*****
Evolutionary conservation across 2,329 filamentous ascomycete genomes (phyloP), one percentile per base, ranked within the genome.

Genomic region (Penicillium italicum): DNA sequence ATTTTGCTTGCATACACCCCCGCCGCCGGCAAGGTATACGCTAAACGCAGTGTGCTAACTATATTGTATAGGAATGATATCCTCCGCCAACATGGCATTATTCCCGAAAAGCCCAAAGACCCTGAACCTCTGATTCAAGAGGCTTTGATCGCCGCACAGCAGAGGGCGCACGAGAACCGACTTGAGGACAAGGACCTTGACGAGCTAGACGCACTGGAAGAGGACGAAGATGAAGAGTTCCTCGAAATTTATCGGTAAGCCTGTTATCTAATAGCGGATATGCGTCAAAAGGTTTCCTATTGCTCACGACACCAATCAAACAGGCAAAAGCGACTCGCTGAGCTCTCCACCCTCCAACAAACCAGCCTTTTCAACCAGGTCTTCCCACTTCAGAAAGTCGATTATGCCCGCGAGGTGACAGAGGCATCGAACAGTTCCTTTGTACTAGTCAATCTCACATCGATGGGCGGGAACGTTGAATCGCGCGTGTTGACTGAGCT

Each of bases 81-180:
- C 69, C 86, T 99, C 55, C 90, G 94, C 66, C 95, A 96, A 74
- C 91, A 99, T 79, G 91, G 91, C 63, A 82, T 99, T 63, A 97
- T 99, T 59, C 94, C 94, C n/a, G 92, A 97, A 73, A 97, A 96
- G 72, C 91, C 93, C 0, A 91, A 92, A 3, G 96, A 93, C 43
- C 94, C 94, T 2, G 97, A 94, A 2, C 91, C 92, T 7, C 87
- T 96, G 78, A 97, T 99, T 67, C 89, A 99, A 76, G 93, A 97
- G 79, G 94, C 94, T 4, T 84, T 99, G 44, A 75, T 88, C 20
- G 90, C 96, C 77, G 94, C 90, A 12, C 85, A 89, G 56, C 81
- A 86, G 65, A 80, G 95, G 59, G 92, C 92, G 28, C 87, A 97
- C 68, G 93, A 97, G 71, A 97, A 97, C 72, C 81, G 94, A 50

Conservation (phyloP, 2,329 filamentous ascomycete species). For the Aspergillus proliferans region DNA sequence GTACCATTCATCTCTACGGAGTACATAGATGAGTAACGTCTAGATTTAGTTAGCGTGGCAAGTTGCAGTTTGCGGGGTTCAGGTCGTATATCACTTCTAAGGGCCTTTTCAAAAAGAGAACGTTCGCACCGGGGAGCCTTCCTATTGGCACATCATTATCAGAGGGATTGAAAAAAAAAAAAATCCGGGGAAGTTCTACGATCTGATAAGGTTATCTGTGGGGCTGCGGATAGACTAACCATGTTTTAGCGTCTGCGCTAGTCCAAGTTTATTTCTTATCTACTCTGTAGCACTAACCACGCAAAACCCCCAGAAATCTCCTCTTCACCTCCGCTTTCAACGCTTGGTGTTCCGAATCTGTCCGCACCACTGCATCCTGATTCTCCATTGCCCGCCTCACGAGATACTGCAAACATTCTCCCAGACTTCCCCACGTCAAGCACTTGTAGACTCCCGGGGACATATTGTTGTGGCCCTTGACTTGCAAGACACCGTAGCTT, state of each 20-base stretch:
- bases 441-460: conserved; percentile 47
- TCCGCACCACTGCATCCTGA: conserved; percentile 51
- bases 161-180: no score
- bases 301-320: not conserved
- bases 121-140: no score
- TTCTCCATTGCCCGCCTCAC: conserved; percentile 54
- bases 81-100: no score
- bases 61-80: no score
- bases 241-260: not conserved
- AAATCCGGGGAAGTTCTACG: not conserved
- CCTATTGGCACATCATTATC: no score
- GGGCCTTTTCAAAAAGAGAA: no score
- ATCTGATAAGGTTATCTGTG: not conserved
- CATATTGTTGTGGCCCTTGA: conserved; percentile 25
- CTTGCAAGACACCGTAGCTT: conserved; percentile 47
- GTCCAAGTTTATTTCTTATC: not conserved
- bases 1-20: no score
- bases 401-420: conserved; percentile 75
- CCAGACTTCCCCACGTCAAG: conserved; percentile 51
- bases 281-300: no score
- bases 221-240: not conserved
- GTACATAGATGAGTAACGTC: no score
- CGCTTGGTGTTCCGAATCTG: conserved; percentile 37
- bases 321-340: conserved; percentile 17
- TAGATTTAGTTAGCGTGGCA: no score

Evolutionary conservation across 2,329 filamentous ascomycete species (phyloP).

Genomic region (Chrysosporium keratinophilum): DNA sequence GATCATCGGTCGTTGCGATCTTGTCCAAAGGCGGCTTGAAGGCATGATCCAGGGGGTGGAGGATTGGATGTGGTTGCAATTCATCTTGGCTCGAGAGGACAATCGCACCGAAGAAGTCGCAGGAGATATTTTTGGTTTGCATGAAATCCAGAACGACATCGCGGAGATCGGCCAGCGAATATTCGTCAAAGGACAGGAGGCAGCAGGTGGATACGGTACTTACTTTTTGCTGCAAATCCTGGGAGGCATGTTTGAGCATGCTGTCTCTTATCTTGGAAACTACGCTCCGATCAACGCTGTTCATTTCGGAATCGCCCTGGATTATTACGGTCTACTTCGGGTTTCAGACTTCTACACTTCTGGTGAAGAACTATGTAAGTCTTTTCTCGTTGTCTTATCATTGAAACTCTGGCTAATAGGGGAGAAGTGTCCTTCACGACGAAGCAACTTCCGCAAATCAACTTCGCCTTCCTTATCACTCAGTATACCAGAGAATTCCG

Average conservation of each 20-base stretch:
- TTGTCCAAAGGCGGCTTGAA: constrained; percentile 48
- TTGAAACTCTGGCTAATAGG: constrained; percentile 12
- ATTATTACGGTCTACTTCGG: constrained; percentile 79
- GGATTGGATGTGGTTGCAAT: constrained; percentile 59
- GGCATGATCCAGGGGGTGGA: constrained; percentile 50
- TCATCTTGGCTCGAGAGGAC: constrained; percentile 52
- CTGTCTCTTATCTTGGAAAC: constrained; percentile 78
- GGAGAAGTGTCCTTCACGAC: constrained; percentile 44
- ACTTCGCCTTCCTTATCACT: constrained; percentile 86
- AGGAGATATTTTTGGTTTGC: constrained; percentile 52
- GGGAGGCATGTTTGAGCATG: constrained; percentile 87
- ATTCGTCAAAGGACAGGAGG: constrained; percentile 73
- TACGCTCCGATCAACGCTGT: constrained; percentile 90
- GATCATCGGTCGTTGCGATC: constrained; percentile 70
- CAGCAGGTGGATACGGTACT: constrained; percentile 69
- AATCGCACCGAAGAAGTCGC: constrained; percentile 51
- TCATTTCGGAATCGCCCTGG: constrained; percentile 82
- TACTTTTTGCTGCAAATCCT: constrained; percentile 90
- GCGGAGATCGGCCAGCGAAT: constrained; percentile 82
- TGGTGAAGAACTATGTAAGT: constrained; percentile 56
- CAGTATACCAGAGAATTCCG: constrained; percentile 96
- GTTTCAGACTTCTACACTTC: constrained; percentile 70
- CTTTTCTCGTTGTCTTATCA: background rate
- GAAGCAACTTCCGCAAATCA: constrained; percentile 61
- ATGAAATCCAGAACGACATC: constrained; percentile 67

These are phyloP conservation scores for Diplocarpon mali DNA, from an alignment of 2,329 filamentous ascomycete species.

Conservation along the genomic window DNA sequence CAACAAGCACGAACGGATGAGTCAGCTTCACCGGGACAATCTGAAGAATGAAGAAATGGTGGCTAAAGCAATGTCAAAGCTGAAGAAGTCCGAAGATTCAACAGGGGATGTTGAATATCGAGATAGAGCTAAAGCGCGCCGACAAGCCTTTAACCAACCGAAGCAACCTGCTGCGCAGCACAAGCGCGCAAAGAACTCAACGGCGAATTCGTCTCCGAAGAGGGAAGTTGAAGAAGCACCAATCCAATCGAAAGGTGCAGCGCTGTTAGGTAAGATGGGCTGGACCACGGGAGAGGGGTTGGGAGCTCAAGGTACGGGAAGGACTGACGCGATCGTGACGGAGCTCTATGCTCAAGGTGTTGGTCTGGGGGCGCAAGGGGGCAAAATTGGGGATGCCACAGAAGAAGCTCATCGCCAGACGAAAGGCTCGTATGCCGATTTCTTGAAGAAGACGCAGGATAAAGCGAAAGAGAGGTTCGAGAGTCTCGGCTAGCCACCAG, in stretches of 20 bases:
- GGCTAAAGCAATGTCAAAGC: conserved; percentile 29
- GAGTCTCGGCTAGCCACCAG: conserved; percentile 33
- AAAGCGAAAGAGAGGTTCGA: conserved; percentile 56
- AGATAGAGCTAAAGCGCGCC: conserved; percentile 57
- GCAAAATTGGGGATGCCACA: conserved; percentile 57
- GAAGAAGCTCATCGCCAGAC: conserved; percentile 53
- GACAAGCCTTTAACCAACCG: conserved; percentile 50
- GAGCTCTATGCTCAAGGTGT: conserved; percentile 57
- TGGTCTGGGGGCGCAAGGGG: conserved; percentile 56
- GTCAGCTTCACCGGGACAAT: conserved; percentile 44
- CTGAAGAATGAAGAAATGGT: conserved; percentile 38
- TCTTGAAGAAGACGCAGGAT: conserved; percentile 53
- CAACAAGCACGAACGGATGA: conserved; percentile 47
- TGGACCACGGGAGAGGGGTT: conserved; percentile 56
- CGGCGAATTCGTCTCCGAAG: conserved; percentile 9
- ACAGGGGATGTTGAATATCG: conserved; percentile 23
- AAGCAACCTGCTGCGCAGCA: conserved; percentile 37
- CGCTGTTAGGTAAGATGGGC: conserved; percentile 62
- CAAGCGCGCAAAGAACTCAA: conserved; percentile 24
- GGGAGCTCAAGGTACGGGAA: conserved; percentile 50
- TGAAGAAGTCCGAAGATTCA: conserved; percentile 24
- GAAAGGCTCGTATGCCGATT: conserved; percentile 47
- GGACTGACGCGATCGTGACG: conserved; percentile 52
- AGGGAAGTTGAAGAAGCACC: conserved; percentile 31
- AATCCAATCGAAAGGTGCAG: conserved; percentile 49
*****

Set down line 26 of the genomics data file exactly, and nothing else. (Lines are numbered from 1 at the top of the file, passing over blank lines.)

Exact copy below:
- GGGCCTTTTCAAAAAGAGAA: no score